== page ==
'This sturdy band of workmen stood in open ranks facing inward, their line extending from the depot to the Opera House. The inscriptions of the banners were as follows: Picture of an Eagle and legend, 'The Rooster That Did Hatch'; 'The Northwestern Manufacturing & Car Company. Thirteen hundred men greet Senator Sabin'; 'Pattern Shop'; 'Car Shop'; 'Machine Shop'; Stars and Stripes'; 'Sheet Iron Shop,; 'Machine Foundry'; 'Cabinet Shop'; 'Erecting Shop'; 'Wagon Shop'; 'Boiler Shop;' 'Hardwood Shop'; 'Cooper Shop, picture of barrel. Legend: We elect without the bar'l'; 'Car Wheel Foundry. Legend: Welcome Senator'; 'Blacksmith Shop'.

'Nearest the depot, but just in front of the traction engine, was the Young Crusader Society of St. Michael's parish, in bright and showy uniforms. Their banner bore the legend, 'Young Crusaders, C.T.A. (Harp) (editors note: this was a Temperance society.) Welcome Senator Sabin, the Workingman's Friend.'

'Senator Sabin was a splendid specimen of physical manhood. His was a tall, commanding presence, jet black hair, shaggy eyebrows and clear complexion. His great personal magnetism attracted men to him and they became his warm, devoted friends.' (from obituary, Stillwater Daily Gazette, Dec. 23, 1902). Zimmerman photo, Minnesota Historical Society.

'At the head of the line, opposite the opera house entrance, were the employees of T.H. Townsend & Co., in which Mr. Sabin is heavily interested, their banner inscribed 'We Welcome You Heartily'.

'The party moved in procession, the women in sleighs, escorted by the Crusaders, and led by the Great Union band, to the Opera House between the lines of workmen. The president of the meeting was Isaac Staples. Vice presidents were J.S. Anderson, H.R. Murdock, L.H. Hospes, Edward Capron, W.E. Thome, William Willson, M. Moffat, G.M. Seymour, J. Greene, A.T. Jenks, John S. Proctor, and Mayor Samuel Mathews. In his speech, Judge William McCluer suggested that, 'Stillwater, the prison ring and Boss Sabin are almost convertible terms.'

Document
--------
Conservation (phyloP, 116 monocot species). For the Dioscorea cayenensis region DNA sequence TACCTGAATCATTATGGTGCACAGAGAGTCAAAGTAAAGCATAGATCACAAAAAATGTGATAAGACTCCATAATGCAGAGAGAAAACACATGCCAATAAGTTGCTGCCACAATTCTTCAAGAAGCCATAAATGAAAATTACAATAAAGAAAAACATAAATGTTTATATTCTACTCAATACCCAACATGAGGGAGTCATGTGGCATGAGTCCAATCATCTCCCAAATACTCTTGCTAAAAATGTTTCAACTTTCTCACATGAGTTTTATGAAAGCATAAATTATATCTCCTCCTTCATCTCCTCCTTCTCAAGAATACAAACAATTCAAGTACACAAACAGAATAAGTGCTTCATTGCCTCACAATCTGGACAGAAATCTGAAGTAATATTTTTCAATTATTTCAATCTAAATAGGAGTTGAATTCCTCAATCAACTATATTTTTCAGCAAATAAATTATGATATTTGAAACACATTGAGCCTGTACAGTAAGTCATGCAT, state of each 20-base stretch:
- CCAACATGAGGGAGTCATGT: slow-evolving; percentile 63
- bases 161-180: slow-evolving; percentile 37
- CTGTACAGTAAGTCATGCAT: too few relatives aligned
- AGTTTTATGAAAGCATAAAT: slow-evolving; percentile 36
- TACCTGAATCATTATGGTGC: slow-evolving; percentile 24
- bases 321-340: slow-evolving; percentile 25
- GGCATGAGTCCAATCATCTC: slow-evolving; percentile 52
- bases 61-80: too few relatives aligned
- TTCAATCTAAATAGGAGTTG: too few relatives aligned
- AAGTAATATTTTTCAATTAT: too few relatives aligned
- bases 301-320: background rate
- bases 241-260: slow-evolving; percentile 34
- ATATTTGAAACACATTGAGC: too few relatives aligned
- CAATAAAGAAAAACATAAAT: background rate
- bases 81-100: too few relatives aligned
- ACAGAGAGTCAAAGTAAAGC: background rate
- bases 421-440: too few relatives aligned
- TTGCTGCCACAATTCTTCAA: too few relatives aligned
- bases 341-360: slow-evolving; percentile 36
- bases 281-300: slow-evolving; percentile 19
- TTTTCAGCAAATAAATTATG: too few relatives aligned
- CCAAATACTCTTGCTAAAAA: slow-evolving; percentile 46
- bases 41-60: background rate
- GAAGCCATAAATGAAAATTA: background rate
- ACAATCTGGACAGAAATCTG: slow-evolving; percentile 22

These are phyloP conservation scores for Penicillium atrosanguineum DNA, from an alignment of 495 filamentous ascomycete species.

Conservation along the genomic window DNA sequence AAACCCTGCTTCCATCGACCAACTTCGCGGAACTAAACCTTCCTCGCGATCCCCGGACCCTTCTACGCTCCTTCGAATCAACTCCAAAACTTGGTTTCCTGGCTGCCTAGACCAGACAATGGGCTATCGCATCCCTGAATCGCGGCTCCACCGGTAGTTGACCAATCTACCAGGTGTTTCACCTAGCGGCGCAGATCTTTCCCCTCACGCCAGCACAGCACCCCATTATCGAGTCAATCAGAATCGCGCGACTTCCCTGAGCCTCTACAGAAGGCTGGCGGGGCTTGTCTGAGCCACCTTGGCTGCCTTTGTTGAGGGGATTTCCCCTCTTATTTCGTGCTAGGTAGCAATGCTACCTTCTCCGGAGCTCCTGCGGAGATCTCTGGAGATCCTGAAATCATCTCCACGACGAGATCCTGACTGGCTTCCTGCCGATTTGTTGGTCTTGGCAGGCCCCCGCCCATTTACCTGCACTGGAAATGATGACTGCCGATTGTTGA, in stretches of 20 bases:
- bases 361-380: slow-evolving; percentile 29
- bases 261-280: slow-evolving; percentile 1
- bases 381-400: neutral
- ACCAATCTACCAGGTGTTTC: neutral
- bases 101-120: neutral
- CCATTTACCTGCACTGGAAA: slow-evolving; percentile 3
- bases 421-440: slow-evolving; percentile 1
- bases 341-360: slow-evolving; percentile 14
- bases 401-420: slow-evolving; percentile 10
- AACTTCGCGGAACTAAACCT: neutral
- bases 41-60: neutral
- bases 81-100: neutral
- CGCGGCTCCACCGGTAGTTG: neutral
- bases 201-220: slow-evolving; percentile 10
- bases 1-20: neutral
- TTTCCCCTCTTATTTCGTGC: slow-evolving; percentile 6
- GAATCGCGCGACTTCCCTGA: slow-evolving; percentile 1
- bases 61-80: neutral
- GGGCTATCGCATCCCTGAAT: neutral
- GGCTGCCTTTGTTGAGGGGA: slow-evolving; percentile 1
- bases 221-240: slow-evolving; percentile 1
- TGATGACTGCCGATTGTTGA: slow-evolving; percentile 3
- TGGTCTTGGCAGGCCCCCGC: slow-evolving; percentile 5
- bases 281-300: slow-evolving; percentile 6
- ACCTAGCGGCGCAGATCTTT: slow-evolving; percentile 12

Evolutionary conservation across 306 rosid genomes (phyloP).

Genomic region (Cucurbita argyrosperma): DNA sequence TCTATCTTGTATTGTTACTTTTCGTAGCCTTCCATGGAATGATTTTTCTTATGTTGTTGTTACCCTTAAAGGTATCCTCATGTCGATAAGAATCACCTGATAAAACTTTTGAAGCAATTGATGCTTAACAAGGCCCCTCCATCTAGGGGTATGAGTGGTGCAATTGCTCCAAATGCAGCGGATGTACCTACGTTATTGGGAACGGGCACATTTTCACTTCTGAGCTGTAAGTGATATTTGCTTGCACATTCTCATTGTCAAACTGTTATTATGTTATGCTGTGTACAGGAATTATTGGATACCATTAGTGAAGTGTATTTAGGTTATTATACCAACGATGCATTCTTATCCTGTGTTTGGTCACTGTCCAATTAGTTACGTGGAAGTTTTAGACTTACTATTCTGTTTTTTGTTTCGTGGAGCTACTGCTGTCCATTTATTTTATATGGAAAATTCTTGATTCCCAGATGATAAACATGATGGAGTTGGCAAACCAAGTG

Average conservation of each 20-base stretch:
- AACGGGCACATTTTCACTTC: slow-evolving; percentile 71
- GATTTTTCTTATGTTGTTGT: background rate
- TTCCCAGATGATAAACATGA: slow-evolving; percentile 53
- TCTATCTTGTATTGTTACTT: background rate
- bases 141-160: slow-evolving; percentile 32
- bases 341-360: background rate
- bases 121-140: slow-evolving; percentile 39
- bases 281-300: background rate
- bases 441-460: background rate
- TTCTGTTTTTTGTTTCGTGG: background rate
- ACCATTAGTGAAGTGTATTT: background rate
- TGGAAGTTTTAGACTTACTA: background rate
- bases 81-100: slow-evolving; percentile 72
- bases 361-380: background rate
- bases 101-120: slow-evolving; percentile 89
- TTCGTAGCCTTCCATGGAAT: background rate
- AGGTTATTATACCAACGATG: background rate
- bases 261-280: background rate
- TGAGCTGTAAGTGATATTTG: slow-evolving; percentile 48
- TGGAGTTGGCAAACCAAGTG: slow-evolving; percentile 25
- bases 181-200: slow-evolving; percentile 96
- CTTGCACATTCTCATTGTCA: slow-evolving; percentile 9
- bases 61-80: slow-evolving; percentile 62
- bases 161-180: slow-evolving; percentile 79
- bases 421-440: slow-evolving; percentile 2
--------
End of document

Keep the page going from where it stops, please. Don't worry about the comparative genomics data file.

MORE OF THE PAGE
'When Sabin himself had the opportunity to address the crowd, he talked of the need for railroad development and competition. He also wanted to coordinate agricultural and railroad interests, which had not been harmonious. In most respects he spoke as a businessman-senator. He regretted that he could not 'bring those gifts of eloquent address which would place the senatorial representative of our young state in the galaxy of forensic renown.'

D.M. Sabin went on to serve one full term of six years (1883-1889). He was chairman of the Railway committee and served on the Indian and Pension committees. He worked for funding to complete the Sault Ste. Marie Canal and for improvements to the Mississippi and other rivers. Theodore Christiansen, author of Minnesota, A History of the State and Its People (1935), called Sabin's record in the U.S. Senate 'inconspicuous and mediocre, and seemed the more so in contrast with that of his able predecessor (William Windom)'.

In 1889 he lost his bid for reelection to General William D. Washburn. (One of Sabin's political cartoons was captioned 'Sabin a Thresher.')

The Sabin home was located at 609 N. Third St., Stillwater, on the northeast corner of Third and Laurel Streets. The earliest available city directory lists him at that address in 1876. It was a large structure, with various buildings extending back to School Street. The house currently owned by Michael O'Brien (formerly the Joseph Simonet, Sr. house) sits on the site of the original house. The Simonet, Linner, Conrad and Magnuson-Thueson houses were built in the late 1920's, so the Sabin house was torn down prior to that date.

Two of the wealthiest lumbermen lived very near to Sabin. The Isaac Staples estate was one block to the east (site of Pioneer Park) and William Sauntry, whose house still stands, was a block to the west of the rear of Sabin's property, at the corner of Fourth and Maple Streets. George M. Seymour, Sabin's business partner, lived kitty-corner across the street, at 518 N. Third St. Seymour's house still stands there.